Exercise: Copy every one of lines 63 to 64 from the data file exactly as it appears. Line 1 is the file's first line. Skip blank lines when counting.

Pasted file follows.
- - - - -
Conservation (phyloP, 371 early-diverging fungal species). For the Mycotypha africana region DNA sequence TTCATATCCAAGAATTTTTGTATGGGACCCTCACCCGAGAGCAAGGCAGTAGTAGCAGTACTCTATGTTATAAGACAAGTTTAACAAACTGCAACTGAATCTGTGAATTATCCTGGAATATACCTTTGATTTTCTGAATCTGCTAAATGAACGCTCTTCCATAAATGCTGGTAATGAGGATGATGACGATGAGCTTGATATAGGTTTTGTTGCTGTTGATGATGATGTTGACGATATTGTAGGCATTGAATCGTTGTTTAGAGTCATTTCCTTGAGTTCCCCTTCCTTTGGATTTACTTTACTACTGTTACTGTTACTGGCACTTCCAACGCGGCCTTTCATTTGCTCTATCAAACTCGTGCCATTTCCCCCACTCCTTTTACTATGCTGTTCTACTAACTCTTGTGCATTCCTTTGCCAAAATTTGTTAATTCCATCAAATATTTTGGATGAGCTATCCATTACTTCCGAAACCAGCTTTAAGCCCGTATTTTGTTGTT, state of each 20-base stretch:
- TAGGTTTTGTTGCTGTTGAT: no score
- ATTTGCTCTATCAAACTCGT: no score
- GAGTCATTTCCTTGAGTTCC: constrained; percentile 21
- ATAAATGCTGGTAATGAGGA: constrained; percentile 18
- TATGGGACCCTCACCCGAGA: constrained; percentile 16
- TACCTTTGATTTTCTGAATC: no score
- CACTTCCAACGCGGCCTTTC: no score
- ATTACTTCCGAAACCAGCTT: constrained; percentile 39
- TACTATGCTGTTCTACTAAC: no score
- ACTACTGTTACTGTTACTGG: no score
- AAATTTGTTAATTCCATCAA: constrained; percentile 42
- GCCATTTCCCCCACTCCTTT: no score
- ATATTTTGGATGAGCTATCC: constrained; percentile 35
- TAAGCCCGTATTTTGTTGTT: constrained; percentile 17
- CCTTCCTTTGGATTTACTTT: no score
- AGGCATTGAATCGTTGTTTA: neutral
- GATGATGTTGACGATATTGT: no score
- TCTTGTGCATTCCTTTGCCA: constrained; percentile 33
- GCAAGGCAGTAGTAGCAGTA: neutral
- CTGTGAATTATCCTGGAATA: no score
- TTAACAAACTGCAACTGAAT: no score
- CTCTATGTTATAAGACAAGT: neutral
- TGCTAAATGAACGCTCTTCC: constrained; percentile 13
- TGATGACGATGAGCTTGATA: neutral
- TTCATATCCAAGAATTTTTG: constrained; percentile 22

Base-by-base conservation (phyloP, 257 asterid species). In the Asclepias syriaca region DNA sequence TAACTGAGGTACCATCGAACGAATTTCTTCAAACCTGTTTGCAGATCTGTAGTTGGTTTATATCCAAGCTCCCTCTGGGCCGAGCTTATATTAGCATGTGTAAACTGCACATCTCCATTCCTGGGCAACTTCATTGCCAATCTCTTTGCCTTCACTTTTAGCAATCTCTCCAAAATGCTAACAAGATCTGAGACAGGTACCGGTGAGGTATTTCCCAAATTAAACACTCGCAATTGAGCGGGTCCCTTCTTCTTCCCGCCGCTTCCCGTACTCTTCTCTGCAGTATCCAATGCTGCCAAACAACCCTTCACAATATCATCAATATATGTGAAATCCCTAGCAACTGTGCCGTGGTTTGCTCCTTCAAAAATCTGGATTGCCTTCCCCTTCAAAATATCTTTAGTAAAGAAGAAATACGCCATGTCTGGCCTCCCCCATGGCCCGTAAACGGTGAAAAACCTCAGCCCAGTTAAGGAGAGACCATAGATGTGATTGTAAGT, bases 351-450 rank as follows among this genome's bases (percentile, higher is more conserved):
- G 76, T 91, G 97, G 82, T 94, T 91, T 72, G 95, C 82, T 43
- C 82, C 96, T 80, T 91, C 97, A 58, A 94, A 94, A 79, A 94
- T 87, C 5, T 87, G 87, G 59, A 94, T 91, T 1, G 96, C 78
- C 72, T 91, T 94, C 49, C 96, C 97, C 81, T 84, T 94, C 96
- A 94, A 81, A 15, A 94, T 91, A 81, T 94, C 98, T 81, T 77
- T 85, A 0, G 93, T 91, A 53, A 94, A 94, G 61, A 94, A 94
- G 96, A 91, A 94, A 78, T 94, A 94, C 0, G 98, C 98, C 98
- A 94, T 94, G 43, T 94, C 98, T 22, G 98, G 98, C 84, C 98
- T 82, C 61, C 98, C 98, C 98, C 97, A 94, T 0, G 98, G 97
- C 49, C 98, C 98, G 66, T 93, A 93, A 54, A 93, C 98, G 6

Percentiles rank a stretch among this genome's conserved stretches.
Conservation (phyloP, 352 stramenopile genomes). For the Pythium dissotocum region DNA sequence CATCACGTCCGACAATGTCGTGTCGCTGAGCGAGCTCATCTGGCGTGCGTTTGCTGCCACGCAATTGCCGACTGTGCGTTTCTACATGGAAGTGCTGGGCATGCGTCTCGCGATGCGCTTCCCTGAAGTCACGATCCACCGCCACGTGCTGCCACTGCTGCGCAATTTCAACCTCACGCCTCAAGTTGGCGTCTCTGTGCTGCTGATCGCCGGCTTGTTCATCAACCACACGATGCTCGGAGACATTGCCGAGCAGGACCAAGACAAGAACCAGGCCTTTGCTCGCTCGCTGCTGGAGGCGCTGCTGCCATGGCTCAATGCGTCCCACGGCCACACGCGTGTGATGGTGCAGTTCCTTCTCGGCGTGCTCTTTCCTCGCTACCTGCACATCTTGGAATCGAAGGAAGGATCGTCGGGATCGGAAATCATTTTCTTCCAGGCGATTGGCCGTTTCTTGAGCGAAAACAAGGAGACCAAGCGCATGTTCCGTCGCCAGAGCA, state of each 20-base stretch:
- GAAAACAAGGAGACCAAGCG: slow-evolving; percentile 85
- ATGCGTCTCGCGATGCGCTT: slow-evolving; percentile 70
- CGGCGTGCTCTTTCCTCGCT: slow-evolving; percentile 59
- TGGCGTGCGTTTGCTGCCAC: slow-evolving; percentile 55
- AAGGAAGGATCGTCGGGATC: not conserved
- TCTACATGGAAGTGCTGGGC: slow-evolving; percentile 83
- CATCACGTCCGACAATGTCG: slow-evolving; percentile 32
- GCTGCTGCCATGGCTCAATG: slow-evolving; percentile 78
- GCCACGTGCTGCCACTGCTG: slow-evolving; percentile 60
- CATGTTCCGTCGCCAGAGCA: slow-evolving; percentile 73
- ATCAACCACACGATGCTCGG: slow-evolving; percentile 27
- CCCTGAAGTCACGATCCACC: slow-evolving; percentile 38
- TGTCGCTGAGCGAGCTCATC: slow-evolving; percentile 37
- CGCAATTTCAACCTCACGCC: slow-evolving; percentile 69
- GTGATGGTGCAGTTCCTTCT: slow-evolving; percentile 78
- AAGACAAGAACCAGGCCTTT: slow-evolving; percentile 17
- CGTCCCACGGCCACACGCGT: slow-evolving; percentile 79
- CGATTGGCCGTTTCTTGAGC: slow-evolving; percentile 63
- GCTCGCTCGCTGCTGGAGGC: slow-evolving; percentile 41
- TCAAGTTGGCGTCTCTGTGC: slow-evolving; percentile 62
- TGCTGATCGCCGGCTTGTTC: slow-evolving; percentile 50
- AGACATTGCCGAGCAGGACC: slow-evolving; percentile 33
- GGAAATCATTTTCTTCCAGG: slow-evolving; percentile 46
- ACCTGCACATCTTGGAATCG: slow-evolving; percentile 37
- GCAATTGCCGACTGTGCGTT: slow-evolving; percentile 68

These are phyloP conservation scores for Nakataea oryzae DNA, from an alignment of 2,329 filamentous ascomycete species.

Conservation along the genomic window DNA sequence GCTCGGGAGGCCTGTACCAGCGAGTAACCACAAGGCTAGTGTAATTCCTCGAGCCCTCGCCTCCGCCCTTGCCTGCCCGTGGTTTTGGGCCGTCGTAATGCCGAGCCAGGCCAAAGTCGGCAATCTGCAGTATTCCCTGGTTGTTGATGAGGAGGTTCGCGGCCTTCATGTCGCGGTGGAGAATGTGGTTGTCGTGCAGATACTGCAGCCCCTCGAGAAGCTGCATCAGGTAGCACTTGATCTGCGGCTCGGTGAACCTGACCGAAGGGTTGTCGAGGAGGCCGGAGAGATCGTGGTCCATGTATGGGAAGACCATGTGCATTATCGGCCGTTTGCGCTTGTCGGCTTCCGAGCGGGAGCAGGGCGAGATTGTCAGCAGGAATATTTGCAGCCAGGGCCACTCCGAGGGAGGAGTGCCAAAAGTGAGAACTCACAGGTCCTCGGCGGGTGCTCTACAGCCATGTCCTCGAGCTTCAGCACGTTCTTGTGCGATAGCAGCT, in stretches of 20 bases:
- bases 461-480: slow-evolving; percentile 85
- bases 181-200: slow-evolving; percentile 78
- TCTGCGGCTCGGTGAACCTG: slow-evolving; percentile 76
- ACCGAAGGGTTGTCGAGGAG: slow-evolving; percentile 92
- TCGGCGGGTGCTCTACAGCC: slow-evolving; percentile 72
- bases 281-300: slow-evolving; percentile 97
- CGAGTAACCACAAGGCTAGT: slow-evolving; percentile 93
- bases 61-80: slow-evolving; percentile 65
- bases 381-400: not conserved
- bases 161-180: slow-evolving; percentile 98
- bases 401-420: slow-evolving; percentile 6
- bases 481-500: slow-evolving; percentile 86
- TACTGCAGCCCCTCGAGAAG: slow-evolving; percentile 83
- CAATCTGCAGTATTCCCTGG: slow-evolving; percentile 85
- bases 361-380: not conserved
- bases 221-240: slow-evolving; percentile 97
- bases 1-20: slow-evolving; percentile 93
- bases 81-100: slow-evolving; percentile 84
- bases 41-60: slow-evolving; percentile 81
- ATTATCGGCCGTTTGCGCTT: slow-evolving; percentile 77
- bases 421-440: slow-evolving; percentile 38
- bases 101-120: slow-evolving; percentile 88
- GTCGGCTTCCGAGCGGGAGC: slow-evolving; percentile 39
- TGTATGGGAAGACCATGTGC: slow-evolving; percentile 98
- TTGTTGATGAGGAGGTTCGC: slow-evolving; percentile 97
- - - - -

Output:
- ACCTGCACATCTTGGAATCG: slow-evolving; percentile 37
- GCAATTGCCGACTGTGCGTT: slow-evolving; percentile 68